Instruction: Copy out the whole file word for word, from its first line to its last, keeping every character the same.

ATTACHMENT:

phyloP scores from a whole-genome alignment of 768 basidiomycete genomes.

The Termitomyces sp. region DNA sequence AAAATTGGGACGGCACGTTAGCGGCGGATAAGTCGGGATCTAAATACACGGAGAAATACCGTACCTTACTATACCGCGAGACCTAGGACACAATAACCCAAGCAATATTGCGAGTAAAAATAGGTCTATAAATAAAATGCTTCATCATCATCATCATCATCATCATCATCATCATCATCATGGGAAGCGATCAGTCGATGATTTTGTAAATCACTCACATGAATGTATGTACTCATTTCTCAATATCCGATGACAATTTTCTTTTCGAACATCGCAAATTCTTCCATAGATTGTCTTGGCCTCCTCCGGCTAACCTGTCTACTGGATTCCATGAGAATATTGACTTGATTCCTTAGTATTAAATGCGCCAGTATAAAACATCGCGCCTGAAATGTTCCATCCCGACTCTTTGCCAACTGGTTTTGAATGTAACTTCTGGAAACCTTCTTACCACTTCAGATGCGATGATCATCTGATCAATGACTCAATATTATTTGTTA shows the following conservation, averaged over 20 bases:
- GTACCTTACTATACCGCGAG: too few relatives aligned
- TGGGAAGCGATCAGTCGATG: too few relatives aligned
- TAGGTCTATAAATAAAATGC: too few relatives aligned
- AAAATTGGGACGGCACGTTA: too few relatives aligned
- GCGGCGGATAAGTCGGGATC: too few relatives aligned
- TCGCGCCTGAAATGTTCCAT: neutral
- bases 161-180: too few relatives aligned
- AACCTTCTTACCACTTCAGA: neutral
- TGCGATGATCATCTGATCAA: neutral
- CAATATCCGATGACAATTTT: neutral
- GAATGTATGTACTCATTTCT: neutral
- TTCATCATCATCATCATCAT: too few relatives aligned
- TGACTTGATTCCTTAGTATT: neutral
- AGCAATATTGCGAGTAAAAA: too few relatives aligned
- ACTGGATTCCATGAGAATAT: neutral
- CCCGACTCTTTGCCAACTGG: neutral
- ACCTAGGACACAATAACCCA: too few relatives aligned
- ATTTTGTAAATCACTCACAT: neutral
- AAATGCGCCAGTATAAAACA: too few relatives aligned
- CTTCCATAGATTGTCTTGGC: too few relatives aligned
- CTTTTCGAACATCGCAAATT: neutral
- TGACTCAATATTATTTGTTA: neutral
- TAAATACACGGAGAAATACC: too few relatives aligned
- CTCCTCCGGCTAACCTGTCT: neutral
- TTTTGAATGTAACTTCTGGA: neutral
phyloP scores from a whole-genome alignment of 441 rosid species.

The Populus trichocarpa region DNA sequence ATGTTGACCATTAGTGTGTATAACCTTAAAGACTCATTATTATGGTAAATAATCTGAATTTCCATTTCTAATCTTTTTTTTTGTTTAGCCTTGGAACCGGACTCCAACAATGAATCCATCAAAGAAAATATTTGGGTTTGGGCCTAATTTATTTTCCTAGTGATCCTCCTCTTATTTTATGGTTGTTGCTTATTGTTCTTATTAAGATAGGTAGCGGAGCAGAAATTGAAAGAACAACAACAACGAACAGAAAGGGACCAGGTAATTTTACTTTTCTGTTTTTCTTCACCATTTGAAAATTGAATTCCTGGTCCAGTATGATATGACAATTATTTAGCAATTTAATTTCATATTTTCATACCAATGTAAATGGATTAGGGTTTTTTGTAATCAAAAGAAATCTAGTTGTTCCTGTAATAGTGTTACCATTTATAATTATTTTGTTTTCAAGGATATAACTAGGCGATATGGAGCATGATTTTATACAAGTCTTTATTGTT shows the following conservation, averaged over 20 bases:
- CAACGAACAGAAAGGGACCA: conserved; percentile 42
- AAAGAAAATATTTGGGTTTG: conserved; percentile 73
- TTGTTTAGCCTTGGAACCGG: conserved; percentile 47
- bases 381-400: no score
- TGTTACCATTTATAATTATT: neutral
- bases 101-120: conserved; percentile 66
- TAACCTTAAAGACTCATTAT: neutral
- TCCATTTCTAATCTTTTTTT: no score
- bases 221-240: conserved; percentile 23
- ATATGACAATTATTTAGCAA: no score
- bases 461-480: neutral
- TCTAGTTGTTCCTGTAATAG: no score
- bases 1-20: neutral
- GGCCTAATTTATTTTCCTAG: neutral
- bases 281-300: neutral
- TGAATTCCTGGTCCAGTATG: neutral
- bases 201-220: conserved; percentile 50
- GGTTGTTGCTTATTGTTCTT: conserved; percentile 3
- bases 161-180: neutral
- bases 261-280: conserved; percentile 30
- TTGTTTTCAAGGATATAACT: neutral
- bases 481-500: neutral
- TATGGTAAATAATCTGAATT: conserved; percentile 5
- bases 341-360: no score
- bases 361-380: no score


phyloP scores from a whole-genome alignment of 768 basidiomycete genomes.

The Termitomyces sp. region DNA sequence AAAATTGGGACGGCACGTTAGCGGCGGATAAGTCGGGATCTAAATACACGGAGAAATACCGTACCTTACTATACCGCGAGACCTAGGACACAATAACCCAAGCAATATTGCGAGTAAAAATAGGTCTATAAATAAAATGCTTCATCATCATCATCATCATCATCATCATCATCATCATCATGGGAAGCGATCAGTCGATGATTTTGTAAATCACTCACATGAATGTATGTACTCATTTCTCAATATCCGATGACAATTTTCTTTTCGAACATCGCAAATTCTTCCATAGATTGTCTTGGCCTCCTCCGGCTAACCTGTCTACTGGATTCCATGAGAATATTGACTTGATTCCTTAGTATTAAATGCGCCAGTATAAAACATCGCGCCTGAAATGTTCCATCCCGACTCTTTGCCAACTGGTTTTGAATGTAACTTCTGGAAACCTTCTTACCACTTCAGATGCGATGATCATCTGATCAATGACTCAATATTATTTGTTA shows the following conservation, averaged over 20 bases:
- GTACCTTACTATACCGCGAG: too few relatives aligned
- TGGGAAGCGATCAGTCGATG: too few relatives aligned
- TAGGTCTATAAATAAAATGC: too few relatives aligned
- AAAATTGGGACGGCACGTTA: too few relatives aligned
- GCGGCGGATAAGTCGGGATC: too few relatives aligned
- TCGCGCCTGAAATGTTCCAT: neutral
- bases 161-180: too few relatives aligned
- AACCTTCTTACCACTTCAGA: neutral
- TGCGATGATCATCTGATCAA: neutral
- CAATATCCGATGACAATTTT: neutral
- GAATGTATGTACTCATTTCT: neutral
- TTCATCATCATCATCATCAT: too few relatives aligned
- TGACTTGATTCCTTAGTATT: neutral
- AGCAATATTGCGAGTAAAAA: too few relatives aligned
- ACTGGATTCCATGAGAATAT: neutral
- CCCGACTCTTTGCCAACTGG: neutral
- ACCTAGGACACAATAACCCA: too few relatives aligned
- ATTTTGTAAATCACTCACAT: neutral
- AAATGCGCCAGTATAAAACA: too few relatives aligned
- CTTCCATAGATTGTCTTGGC: too few relatives aligned
- CTTTTCGAACATCGCAAATT: neutral
- TGACTCAATATTATTTGTTA: neutral
- TAAATACACGGAGAAATACC: too few relatives aligned
- CTCCTCCGGCTAACCTGTCT: neutral
- TTTTGAATGTAACTTCTGGA: neutral
phyloP scores from a whole-genome alignment of 441 rosid species.

The Populus trichocarpa region DNA sequence ATGTTGACCATTAGTGTGTATAACCTTAAAGACTCATTATTATGGTAAATAATCTGAATTTCCATTTCTAATCTTTTTTTTTGTTTAGCCTTGGAACCGGACTCCAACAATGAATCCATCAAAGAAAATATTTGGGTTTGGGCCTAATTTATTTTCCTAGTGATCCTCCTCTTATTTTATGGTTGTTGCTTATTGTTCTTATTAAGATAGGTAGCGGAGCAGAAATTGAAAGAACAACAACAACGAACAGAAAGGGACCAGGTAATTTTACTTTTCTGTTTTTCTTCACCATTTGAAAATTGAATTCCTGGTCCAGTATGATATGACAATTATTTAGCAATTTAATTTCATATTTTCATACCAATGTAAATGGATTAGGGTTTTTTGTAATCAAAAGAAATCTAGTTGTTCCTGTAATAGTGTTACCATTTATAATTATTTTGTTTTCAAGGATATAACTAGGCGATATGGAGCATGATTTTATACAAGTCTTTATTGTT shows the following conservation, averaged over 20 bases:
- CAACGAACAGAAAGGGACCA: conserved; percentile 42
- AAAGAAAATATTTGGGTTTG: conserved; percentile 73
- TTGTTTAGCCTTGGAACCGG: conserved; percentile 47
- bases 381-400: no score
- TGTTACCATTTATAATTATT: neutral
- bases 101-120: conserved; percentile 66
- TAACCTTAAAGACTCATTAT: neutral
- TCCATTTCTAATCTTTTTTT: no score
- bases 221-240: conserved; percentile 23
- ATATGACAATTATTTAGCAA: no score
- bases 461-480: neutral
- TCTAGTTGTTCCTGTAATAG: no score
- bases 1-20: neutral
- GGCCTAATTTATTTTCCTAG: neutral
- bases 281-300: neutral
- TGAATTCCTGGTCCAGTATG: neutral
- bases 201-220: conserved; percentile 50
- GGTTGTTGCTTATTGTTCTT: conserved; percentile 3
- bases 161-180: neutral
- bases 261-280: conserved; percentile 30
- TTGTTTTCAAGGATATAACT: neutral
- bases 481-500: neutral
- TATGGTAAATAATCTGAATT: conserved; percentile 5
- bases 341-360: no score
- bases 361-380: no score